Tomorrow is the second year anniversary of my husband’s death. When I look back at all the ways my life has changed in those two years, it feels more like a decade. I see everything differently now; I feel as if I’m on the verge of a new beginning, a new life, and I’m excited to see what God will do in this season. But I haven’t always been this accepting of the way things are now.
After David died, many people asked me if I was angry at God, and my response was always, no. At the time I translated anger with God to mean that I was accusing Him of injustice, as if He had done something to me that was wrong. But I didn’t feel that way at all. I knew David was a gift to me, and if God God chose to take my husband, that was His prerogative as father and creator. In the words of Job, “The Lord giveth and the Lord taketh away. Blessed be the name of the Lord.”
But I did feel distant from Him. I would hear just a word or two from God in my spirit from time to time, but it wasn’t the same intimacy we enjoyed before. I wondered if I was being punished. Or perhaps I didn’t have enough faith to please Him. Maybe God was leaving me? Oh, heaven forbid!
I was afraid that my doubts would make our distance greater, so I was ashamed to admit my struggles to the Father. But the silence became deafening, and I cried out one lonely night, “God, why don’t I hear from you anymore? Where are you? Why have you abandoned me in my darkest hour? Why aren’t you speaking to me?”
But the Spirit replied, “You are not speaking to me.”
At first I didn’t understand. I was desperate for His love, His companionship, His yoke, as the word says, “For my yoke is easy and my burden is light” (Matthew 11:30). I needed Him more than ever. But then, in my mind the Father showed me a picture of what was going on in my heart.
Imagine a teenager girl who just got the news from her father that the family is moving to a new state. The girl is furious, full of fears and concerns: What will happen to her current friends? Will she fit in at her new school? What about all the hours of work and preparation she’s put into her hobbies and activities? “I don’t want to leave!” she cries, “I like it here!”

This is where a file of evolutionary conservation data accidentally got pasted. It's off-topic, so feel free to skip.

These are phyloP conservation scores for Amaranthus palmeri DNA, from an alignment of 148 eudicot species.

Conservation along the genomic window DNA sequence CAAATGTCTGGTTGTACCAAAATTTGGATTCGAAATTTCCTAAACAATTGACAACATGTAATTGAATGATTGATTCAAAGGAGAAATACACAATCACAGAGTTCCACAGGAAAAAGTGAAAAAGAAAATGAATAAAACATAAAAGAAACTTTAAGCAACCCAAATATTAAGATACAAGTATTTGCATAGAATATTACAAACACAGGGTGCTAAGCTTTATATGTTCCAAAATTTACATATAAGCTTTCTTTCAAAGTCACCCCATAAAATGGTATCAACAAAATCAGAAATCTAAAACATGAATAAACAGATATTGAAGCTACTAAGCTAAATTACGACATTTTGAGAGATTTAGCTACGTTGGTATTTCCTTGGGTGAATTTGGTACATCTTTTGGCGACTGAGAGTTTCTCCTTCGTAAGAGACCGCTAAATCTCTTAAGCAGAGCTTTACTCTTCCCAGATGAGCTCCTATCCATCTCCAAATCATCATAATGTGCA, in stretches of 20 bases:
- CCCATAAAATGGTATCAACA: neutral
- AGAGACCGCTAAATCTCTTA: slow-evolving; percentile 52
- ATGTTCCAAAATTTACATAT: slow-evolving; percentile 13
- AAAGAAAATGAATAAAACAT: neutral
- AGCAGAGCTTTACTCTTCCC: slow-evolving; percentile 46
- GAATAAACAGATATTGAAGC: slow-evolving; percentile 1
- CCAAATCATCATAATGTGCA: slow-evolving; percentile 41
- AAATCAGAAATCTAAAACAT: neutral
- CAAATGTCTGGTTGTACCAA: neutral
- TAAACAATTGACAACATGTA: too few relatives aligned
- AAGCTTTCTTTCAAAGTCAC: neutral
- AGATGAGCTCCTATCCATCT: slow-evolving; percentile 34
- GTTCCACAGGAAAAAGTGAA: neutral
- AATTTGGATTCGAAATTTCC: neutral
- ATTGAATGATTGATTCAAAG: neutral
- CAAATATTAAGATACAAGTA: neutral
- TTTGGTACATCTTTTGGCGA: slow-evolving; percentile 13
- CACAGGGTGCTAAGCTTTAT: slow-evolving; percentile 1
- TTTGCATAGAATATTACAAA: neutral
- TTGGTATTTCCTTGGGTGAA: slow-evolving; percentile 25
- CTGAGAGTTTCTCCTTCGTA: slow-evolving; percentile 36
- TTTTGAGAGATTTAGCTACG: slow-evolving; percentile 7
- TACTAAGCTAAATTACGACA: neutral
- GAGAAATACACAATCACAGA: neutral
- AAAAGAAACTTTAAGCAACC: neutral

The father hasn’t made this decision because he’s mad at his daughter. It’s not out of discipline or punishment or anger. As the leader of the household, his judgment is simply what’s best for the family.
And even though the young teen knows all of this, she is still upset. She runs to her room, slams the door, and lies on her bed crying.
The father sits in his chair, waiting for his little girl to come out to talk to him. Every now and then he might knock on the door and remind her that he’s concerned for her, but he doesn’t force her to come out and be with him. He lets the child throw her tantrum until she’s ready to be in communication with him again, patiently waiting for her to return to his arms.
That was exactly how I felt. I didn’t want this new life, and my heart was protesting. I wanted to be married and for everything to be calm and normal again. I wanted my children to have a father, and I was doing everything in my power to try to fix it … without God’s help. The Lord wanted me to wait for Him to work it all out, and I just wanted resolution … now. I didn’t want to use faith or wait on God’s timing or see things differently. I wanted things my way!